Egghead course: Practical Advanced TypeScript

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  • author: Rares Matei

Improve Readability with TypeScript Numeric Separators when working with Large Numbers

1const amount = 1234567890; // is not very readable
2const readable_amount = 1_234_567_890; // better!

Make TypeScript Class Usage Safer with Strict Property Initialization

  • using the new strictPropertyInitialization property on the tsconfig.json, we can let typescript that properties on our classes are going to be initialized on construction.
1class Library {
2 titles!: string[]; // check the ! at the end of the property name
3}
4
5// there will not be a TS error here, but you might end up with runtime errors
6const shortTitles = library.titles.filter((title) => title.length < 5);

Use the JavaScript β€œin” operator for automatic type inference in TypeScript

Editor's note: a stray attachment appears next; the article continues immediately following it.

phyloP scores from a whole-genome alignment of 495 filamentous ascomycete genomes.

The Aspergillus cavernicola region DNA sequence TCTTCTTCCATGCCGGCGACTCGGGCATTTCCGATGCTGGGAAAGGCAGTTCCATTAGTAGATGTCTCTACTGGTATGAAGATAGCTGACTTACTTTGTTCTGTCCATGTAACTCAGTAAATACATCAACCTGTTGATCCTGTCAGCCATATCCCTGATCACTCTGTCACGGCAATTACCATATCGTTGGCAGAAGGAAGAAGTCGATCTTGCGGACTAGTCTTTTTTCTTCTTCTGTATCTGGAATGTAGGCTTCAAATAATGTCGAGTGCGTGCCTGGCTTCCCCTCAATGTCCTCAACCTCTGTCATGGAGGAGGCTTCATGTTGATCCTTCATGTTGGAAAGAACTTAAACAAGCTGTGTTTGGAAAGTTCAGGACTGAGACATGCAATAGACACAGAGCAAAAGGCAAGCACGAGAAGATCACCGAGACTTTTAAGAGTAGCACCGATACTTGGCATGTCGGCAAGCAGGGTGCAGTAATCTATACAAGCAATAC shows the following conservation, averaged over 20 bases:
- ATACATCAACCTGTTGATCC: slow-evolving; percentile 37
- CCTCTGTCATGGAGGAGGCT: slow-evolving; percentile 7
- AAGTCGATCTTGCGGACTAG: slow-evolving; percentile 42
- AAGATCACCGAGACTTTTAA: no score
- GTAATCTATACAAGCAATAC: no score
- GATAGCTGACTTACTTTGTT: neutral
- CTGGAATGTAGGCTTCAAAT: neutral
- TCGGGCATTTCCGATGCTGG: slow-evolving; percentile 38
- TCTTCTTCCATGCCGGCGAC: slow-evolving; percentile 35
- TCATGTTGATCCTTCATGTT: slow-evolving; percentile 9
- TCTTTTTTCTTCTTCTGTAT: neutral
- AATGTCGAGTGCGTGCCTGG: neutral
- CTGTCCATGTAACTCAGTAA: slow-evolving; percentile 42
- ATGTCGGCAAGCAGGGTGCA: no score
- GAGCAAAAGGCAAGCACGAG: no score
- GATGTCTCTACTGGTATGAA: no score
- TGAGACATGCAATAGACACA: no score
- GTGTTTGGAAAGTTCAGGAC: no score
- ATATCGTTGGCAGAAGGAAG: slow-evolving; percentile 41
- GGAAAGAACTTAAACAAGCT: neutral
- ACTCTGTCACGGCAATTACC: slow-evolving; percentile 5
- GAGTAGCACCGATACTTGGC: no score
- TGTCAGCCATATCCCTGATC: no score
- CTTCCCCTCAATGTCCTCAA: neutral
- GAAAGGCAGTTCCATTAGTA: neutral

1interface Admin {
2 id: string;
3 role: string:
4}
5interface User {
6 email: string;
7}
8
9function redirect(usr: Admin | User) {
10 if ("role" in usr) {
11 routeToAdminPage(usr.role);
12 } else {
13 routeToHomePage(usr.email);
14 }
15}

you can add an explicit type to an object, and infer the types of the other object properties by it. this is useful when dealing with switch statements, and make sure you are handling every case (using union types).

1export interface Action {
2 type: string;
3}
4
5export class Add implements Action {
6 readonly type = "Add"; //explicit "Add" type. is called the discriminate
7 constructor(public payload: string) {}
8}
9
10export class RemoveAll implements Action {
11 readonly type = "Remove All";
12}
13
14export type TodoActions = Add | RemoveAll; // union type. this is the finite state cases

Create Explicit and Readable Type Declarations with TypeScript mapped Type Modifiers

1interface IPet {
2 name: string;